That's all there is to say about the baseline knowledge here - know the formulas and recite them when asked.

## Mr. Math Makes It Mean

Often times, when studying these specific derivatives, teachers expect you to be able to compute derivatives using the chain rule ». Whether you've covered this concept specifically, this is a feasible task if you modify our formulas to adjust for inputs into inverse trig functions other than $x$.
Inverse Trig Derivatives for Inputs Other Than xIf you need to take the derivative of an inverse trig function where the input to the function is not $x$, but rather some expression $u$, modify the derivative formulas by
1. replacing $x$ with $u$ in the formulas
2. multiplying the result by the derivative of $u$
In symbols, this definition says$$\frac{d}{dx} \, \sin^{-1} (u) = \frac{1}{\sqrt{1-u^2}} \cdot \frac{du}{dx}$$$$\frac{d}{dx} \, \cos^{-1} (u) = -\frac{1}{\sqrt{1-u^2}} \cdot \frac{du}{dx}$$$$\frac{d}{dx} \, \tan^{-1} (u) = \frac{1}{1+u^2} \cdot \frac{du}{dx}$$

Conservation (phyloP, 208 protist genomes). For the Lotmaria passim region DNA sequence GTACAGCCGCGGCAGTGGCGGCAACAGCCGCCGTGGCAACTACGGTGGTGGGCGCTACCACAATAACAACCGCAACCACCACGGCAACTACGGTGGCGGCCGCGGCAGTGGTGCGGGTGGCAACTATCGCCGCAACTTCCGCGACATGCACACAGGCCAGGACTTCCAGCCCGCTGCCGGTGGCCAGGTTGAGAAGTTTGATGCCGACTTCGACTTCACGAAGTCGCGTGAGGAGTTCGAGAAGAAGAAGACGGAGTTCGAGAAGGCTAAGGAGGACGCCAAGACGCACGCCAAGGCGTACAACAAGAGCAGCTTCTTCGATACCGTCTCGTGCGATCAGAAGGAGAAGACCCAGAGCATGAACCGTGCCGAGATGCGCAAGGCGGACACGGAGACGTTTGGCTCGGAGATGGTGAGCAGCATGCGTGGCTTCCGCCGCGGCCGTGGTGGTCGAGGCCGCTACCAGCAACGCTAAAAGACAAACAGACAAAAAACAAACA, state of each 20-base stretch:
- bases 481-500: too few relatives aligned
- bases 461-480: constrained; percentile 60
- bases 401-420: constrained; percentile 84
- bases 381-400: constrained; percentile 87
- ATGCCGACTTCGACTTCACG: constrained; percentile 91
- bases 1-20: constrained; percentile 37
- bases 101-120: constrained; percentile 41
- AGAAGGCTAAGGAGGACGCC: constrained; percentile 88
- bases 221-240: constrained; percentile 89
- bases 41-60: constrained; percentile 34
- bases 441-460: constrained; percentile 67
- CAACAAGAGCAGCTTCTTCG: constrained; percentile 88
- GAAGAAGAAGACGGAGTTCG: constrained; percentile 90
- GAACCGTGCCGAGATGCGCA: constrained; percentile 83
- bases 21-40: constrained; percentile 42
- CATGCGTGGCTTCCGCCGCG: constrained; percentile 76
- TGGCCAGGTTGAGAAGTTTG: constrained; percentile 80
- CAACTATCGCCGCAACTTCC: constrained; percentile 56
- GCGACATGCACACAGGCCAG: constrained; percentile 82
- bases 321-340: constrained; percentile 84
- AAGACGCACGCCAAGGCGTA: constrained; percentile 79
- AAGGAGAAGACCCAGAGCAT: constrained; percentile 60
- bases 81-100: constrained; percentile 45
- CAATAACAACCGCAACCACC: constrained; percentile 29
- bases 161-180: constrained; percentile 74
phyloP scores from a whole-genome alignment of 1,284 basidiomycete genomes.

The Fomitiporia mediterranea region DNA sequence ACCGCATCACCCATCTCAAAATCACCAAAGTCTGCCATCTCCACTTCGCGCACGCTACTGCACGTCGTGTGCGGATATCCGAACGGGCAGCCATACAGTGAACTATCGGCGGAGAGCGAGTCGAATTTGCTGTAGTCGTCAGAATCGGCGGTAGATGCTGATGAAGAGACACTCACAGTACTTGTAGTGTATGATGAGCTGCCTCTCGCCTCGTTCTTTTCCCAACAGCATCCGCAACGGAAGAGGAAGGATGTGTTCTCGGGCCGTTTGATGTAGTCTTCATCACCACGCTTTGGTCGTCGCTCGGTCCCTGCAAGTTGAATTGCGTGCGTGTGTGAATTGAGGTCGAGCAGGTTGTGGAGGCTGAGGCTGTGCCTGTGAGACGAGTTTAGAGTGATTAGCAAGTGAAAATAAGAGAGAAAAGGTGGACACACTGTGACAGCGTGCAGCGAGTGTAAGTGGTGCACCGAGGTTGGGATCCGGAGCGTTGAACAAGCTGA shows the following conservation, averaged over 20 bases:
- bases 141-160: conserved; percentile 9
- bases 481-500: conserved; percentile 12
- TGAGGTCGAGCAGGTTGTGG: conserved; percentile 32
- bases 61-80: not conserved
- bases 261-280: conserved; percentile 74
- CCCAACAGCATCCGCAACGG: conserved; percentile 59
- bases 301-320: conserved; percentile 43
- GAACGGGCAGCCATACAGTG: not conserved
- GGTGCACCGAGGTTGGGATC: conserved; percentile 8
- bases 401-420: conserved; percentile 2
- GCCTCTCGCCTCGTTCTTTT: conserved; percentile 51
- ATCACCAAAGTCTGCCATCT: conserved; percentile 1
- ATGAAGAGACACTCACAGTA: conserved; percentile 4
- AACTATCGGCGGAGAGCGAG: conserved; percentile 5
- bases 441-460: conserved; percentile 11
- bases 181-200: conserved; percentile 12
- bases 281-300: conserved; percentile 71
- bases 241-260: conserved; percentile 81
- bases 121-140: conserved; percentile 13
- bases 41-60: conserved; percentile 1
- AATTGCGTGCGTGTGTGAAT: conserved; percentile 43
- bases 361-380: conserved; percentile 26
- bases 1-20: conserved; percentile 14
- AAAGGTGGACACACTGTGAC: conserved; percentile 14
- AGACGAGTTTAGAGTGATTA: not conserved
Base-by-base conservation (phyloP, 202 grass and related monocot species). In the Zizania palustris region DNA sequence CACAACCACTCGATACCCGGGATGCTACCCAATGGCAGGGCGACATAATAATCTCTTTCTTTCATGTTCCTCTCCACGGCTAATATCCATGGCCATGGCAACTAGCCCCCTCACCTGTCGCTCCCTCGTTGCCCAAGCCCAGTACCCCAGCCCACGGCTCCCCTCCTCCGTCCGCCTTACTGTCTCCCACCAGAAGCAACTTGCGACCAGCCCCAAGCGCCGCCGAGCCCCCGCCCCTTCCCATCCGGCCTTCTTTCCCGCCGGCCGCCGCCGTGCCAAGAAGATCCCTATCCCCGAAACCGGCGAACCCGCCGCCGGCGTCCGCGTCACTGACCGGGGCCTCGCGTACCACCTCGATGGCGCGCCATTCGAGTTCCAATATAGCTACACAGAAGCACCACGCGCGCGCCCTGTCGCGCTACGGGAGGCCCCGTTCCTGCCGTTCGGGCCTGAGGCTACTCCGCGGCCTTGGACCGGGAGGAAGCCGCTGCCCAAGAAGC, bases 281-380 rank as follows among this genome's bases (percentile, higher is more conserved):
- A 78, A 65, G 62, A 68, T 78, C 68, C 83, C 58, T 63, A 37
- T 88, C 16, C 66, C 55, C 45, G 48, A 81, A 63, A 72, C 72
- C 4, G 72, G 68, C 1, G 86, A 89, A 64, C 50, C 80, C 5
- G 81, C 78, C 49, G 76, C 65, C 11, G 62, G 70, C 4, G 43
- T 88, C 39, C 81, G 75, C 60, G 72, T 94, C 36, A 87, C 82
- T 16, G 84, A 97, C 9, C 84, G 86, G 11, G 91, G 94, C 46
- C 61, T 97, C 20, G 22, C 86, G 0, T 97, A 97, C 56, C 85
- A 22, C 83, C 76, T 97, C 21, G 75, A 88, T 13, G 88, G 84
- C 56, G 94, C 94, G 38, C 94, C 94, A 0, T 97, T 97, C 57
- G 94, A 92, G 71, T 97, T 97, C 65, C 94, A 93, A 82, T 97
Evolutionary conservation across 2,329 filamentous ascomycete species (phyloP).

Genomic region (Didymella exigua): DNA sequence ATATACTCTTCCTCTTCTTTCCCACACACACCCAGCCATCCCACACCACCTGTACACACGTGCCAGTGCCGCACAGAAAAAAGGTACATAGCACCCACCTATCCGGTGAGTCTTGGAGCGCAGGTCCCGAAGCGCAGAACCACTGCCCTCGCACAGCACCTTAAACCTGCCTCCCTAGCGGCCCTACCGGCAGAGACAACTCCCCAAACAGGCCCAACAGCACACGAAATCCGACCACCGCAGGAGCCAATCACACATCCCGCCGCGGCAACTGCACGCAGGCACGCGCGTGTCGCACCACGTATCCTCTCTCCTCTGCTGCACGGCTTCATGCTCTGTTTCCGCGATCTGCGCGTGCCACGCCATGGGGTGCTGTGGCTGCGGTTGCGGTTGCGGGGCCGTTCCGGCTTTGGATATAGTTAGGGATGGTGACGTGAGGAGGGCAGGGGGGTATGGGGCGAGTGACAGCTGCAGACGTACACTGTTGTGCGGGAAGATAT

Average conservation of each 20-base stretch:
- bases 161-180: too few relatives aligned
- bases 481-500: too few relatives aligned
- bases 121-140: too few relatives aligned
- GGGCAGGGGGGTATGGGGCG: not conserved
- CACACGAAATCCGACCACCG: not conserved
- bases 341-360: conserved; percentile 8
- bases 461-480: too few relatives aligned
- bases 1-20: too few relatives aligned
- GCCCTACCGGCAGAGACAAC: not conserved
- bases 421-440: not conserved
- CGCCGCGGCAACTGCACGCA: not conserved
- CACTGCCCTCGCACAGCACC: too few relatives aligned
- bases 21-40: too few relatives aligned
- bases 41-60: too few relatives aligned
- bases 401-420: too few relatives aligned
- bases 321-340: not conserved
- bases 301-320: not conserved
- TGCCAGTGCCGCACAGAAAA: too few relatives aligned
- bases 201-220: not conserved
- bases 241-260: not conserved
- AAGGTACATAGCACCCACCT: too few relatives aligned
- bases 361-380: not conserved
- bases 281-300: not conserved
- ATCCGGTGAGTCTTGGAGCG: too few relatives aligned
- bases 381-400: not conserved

Let's try an example.

Example 1Find the derivative of $\tan^{-1}(x)$, and then find the derivative of $\tan^{-1} \left( x^2 \right)$.$\blacktriangleright$ The first ask is verbatim knowledge we are going to be asked to know and memorize.$$\frac{d}{dx} \, \tan^{-1} (x) = \frac{1}{1+x^2}$$The second part of this problem requires this chain rule approach, using the $u$ formula.$$\frac{d}{dx} \, \tan^{-1} (u) = \frac{1}{1+u^2} \cdot \frac{du}{dx}$$\begin{align} \Rightarrow \frac{d}{dx} \, \tan^{-1} \left( x^2 \right) & = \frac{1}{1+\left(x^3\right)^2} \cdot \frac{d}{dx} \, x^3 \\ & = \frac{3x^2}{1+x^6} \end{align}
You Should Know While the process of taking derivatives of compositions of functions is technically the Chain Rule, inverse trig derivatives are often taught in this format, and students are expected to be able to compute these types of derivatives regardless of whether the Chain Rule is yet to be covered in class. As long as you can follow what's being done, it doesn't matter whether we call it Chain Rule or just think of it as a formula.

## Unusual Suspects

If your teacher really insists, you may have to memorize the formula for the derivative of $\sec^{-1}(x)$. It's not on the AP syllabus, and because of that, most teachers won't bother with it. In fact, many college profs don't either.